A search and recovery team heads into the haunted swamp to pick up the pieces, and Marybeth learns the secret to ending the voodoo curse that has left Victor Crowley haunting and terrorizing Honey Island Swamp for decades.
A twist on the slasher genre, following two death-obsessed teenage girls who use their online show about real-life tragedies to send their small mid-western town into a frenzy, and cement their legacy as modern horror legends.
While staying at a cabin in the woods during the weekend, three teenage kids discover their neighbor is 'feeding' guests to her zombie family. In short order, the battle is on as the kids fight to save themselves and their family.
Detectives Sean and David Carter are on the case to find a gruesome serial killer terrorizing the city. Joining forces with Detective Christine Egerton, they dig deeper into a spiraling maze of horror that may not be of this world.
Gary J. Tunnicliffe
This movie was unveiled as a complete surprise to a sold out theater of fans on Tuesday, August 22, 2017, at the Arclight Cinema in Hollywood, California. Billed as a "Hatchet 10th Anniversary Event", the audience was shocked, and gave their first boisterous standing ovation of the night when Adam Green announced that they were really about to see a brand new Hatchet film that had been made in secret over the last two years. Green had done a similar surprise unveiling with his film, Digging Up the Marrow (2014), which was rumored to be "an art documentary" until first playing as a surprise during Harry Knowles' annual Buttnumbathon festival in Austin, Texas, in December 2013. While some early reviews of this movie referenced Blair Witch (2016), (originally titled The Woods) as having done a surprise unveiling first, Green had done the stunt first with Digging Up the Marrow (2014) two years earlier. See more »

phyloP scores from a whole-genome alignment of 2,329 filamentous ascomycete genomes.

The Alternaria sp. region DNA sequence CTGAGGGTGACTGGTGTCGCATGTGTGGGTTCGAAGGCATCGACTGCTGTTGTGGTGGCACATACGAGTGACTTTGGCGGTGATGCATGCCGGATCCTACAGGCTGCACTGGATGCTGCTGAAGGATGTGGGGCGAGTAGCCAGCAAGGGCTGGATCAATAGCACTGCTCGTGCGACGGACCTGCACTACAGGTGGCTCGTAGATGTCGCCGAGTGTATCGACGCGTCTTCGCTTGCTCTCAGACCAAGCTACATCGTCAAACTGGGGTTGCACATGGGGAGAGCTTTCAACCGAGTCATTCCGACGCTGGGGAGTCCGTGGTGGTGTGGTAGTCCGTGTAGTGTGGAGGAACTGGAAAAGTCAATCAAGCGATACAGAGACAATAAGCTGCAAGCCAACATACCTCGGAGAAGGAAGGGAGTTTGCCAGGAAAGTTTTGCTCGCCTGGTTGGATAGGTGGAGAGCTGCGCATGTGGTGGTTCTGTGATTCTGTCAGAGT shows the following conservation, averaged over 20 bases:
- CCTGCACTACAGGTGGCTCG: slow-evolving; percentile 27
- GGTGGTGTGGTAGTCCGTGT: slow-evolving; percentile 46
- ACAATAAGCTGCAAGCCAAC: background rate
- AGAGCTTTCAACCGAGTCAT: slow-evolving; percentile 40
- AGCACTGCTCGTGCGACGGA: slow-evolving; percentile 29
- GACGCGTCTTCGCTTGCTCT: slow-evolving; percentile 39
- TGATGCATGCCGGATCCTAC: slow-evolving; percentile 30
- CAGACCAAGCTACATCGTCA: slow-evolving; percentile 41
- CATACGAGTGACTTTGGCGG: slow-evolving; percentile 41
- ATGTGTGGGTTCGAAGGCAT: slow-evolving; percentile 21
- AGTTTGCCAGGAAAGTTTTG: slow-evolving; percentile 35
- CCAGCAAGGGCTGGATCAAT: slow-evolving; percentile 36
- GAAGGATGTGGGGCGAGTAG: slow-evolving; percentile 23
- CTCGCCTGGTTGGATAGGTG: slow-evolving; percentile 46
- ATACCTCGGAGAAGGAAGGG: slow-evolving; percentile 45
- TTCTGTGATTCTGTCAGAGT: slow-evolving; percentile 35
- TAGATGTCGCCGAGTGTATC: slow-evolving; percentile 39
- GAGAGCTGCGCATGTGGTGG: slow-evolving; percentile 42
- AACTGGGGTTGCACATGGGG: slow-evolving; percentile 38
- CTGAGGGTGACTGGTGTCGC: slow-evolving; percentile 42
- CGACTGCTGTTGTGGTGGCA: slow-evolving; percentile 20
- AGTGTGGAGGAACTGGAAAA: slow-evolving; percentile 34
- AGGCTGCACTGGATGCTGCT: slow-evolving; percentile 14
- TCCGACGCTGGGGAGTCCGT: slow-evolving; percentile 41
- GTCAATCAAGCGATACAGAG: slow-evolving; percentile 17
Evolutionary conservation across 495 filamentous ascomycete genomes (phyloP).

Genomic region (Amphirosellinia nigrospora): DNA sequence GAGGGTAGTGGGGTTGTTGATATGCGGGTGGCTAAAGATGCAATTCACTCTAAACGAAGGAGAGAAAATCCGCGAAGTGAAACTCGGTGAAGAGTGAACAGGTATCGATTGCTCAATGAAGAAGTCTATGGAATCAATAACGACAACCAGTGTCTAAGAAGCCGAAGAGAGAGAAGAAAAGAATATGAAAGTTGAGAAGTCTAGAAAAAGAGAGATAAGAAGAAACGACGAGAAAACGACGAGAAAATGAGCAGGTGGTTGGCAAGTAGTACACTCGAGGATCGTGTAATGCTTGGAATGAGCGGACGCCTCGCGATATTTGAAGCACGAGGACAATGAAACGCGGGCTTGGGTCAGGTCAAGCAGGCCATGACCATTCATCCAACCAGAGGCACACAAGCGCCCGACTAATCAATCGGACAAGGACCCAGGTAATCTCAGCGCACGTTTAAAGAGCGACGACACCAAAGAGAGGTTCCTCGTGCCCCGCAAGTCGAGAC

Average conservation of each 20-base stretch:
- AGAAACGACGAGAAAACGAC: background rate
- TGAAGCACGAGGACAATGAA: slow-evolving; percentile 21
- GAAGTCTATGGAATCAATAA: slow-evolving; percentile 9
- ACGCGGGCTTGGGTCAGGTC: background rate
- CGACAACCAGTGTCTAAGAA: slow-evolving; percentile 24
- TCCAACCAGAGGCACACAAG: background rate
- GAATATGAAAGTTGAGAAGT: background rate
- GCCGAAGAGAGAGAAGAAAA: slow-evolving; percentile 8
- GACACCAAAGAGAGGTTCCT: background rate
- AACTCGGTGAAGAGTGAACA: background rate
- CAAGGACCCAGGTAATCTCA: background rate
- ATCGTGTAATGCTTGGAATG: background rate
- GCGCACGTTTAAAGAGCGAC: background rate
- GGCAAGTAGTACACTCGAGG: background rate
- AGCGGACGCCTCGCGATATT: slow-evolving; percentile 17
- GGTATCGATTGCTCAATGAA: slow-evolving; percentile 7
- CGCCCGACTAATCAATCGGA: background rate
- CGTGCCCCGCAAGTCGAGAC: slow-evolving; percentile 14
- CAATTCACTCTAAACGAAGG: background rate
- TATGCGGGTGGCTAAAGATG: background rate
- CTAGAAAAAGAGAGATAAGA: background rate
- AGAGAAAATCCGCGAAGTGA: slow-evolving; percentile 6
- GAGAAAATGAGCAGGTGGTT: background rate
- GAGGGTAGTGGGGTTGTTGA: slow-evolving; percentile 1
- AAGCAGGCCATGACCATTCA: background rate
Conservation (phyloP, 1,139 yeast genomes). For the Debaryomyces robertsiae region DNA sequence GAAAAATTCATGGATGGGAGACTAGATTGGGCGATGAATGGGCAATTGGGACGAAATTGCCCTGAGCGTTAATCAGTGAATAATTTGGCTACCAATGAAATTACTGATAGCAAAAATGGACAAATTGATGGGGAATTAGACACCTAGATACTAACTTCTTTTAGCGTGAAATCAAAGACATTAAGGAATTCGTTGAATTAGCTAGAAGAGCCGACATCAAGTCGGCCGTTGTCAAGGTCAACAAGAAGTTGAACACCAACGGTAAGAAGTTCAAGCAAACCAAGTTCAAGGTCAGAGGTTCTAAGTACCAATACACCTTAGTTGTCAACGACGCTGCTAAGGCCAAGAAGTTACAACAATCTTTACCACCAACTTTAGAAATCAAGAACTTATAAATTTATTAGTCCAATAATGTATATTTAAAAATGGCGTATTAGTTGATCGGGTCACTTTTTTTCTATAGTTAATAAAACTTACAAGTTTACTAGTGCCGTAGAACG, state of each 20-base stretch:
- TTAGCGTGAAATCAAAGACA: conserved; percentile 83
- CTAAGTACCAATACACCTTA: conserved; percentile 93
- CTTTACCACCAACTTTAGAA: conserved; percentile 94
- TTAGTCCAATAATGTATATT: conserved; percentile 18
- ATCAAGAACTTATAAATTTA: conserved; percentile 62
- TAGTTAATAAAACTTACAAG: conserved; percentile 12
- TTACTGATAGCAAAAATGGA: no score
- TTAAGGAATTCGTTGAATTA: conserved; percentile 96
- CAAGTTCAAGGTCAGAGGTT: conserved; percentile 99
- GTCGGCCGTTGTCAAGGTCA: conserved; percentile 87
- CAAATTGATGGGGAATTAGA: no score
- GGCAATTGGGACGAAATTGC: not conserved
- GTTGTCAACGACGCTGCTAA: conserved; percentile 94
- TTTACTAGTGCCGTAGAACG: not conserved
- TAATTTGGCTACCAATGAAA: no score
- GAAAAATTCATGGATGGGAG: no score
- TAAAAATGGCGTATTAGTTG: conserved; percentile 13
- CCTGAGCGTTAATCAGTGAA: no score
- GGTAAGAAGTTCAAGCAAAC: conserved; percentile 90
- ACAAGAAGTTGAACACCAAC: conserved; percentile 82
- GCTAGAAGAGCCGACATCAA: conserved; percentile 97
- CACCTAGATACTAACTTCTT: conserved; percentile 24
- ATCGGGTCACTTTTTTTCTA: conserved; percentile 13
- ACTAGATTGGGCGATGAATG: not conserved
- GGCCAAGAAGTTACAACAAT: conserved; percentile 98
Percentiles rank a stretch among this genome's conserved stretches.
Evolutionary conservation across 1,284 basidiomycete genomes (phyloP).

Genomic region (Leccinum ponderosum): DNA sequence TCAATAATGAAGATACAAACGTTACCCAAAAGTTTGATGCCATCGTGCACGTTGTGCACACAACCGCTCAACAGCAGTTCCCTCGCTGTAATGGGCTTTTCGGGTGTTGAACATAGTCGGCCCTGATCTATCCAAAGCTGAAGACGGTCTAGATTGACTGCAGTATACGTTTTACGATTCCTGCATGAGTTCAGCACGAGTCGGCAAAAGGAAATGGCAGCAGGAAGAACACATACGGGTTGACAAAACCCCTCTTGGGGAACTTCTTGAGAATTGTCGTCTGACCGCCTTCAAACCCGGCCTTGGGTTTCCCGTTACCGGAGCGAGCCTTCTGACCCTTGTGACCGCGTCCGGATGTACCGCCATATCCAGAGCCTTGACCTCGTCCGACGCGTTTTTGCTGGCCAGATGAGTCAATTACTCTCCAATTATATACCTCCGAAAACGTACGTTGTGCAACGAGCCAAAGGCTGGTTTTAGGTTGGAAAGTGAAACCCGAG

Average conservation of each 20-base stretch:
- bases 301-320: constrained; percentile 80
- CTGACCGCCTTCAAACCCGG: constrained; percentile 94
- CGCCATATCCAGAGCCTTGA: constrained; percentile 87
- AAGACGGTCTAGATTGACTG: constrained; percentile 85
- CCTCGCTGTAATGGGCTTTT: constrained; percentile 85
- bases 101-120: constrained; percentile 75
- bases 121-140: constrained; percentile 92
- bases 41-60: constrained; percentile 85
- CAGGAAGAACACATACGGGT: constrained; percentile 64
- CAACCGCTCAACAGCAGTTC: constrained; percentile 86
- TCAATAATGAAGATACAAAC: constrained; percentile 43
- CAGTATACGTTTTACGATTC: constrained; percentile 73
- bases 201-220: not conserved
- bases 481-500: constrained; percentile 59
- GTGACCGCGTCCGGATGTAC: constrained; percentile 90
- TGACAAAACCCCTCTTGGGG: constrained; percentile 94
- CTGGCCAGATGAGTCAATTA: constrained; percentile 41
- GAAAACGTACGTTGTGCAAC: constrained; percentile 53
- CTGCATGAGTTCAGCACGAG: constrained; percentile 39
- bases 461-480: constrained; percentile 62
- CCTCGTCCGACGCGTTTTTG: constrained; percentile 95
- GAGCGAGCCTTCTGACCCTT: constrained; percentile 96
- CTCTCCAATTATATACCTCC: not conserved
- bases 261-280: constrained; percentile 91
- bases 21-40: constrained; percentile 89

So, where in New York are you from?
Let me guess, the accent gives it away? Staten Island, actually. You ever been?
*Whispered* Oh, you gotta go. *Normal Tone* It's the jewel of the East Coast, my man. It's gorgeous.
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Adam Green is quite possibly the most talented director working in the horror field today. His films are always loads of fun, with subtle touches of humor like the hillbilly in Hatchet 1 drinking from a plastic urinal bottle, offhanded details that are easily missed if you don't pay attention. Of course there's plenty of not so subtle humor as well, especially in the Hatchet films which are Grand Guignol at its most extreme.
Those little touches are just part of the tapestry Green weaves, using every weapon in a film maker's arsenal. VICTOR CROWLEY could serve as a film school model of how to use sound and how to frame a shot for maximum effect.
There isn't a weak role in the script and every actor hits just the right tone. The acting is dead on perfect all around and the casting is sublime. Laura Ortiz is adorable as a feisty little sexpot, Dave Sheridan nails the hungry actor wannabe, Parry Shen shows great range. Too many to name them all, the entire cast is excellent.
Green's directorial skills are matched by his writing. Humor in horror is tricky. If you're making a horror film with humor, as opposed to a horror-themed comedy, it's easy to lose your balance, and too many directors cheapen their films with sophomoric one liners. Victor Crowley is loaded with very smart humor, some of it dark, some character-based.
The cinematography and sets are topnotch. The special efx are fantastic. One in particular is worth the price of admission... I'll say no more than that.
If you can't stomach gory efx, this film is definitely not for you. For fans, it's a gourmet feast.
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